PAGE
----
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What is AMD Embedded, and Why Now?

By ·Categories: Tech Explained·Published On: January 20th, 2020·5.8 min read·

AMD Embedded is the newest offering in the industrial space. But what is AMD Embedded and why should you use it? Read on to find out.

AMD Embedded isn’t your typical consumer CPU hardware. While AMD Embedded processors have similarities to their consumer counterparts, AMD Embedded focuses on commercial and industrial deployments. That means, among other things, it delivers components with a long lifecycle and support—an important factor for industrial standardization. With offerings ranging from low power solutions, to high-end server products, AMD Embedded can be standardized across large-scale operations. This includes collections of edge devices, nodes or gateways, as well as the edge servers handling and controlling the entire infrastructure of a commercial or industrial enterprise.

AMD has made inroads into this market with their new Zen architecture, which introduce scalability across their product line. The AMD Zen architecture scales extremely well from low-end offerings starting at 6W all the way up to 225W powerhouse processors. The Zen architecture has been designed to increase the price to performance ratio, as well as performance per watt. This leaves end customers with a much lower Total Cost of Ownership (TCO) with affordable, reliable, and more efficient deployments. If you want to learn more about how watts impact processing power and cost, check out this article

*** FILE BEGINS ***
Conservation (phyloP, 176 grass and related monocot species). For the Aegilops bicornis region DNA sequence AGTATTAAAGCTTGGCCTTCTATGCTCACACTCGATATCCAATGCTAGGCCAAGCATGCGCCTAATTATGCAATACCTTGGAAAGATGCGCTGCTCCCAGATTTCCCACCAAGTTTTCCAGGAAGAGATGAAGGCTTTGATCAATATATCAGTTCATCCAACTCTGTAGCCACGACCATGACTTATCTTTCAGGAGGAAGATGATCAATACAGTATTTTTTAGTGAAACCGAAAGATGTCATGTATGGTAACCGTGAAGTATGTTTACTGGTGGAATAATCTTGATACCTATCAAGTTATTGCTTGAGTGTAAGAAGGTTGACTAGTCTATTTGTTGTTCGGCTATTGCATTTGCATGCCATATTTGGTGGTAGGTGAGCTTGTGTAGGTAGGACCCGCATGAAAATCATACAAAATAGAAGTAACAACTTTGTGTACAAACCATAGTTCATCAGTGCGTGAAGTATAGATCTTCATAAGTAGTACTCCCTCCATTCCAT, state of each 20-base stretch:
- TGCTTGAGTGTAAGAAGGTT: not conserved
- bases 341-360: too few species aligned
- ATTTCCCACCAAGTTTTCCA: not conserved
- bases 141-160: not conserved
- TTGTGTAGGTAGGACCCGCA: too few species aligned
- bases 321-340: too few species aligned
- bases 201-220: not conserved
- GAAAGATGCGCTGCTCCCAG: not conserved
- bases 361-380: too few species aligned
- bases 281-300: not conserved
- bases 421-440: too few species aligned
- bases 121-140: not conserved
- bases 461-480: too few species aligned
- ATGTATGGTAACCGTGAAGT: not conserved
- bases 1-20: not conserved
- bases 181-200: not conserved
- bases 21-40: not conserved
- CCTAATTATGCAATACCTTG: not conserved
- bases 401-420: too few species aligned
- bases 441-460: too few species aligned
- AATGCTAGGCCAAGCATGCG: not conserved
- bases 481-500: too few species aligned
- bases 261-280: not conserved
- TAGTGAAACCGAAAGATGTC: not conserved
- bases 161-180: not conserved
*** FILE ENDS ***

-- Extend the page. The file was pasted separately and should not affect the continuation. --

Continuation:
Benefits of AMD Embedded

One unique AMD feature that allows for scalability is called Infinity Fabric architecture. When more compute performance is required, the Zen processor architecture can leverage Infinity Fabric to aggregate not only raw compute power, but also increase available I/Os. Each chiplet has 2 core complexes (CCX) of four cores, for a total of eight cores per chiplet, as well as a large cache bank. These chiplets all communicate with one another as well as the I/O controller die. The job of the I/O die is to handle all of the systems output interfaces, including PCIe, memory, and other sideband signals required. Instead of a single large silicon die, AMD has designed high-bandwidth interconnects allowing smaller dies to be created, which can be used across several product lines leading to increased yield and much lower manufacturing costs. This is only one area where AMD shines in a lower TCO for large scale Internet of Things (IoT) deployments.

A graphic of the AMD Ryzen Embedded logo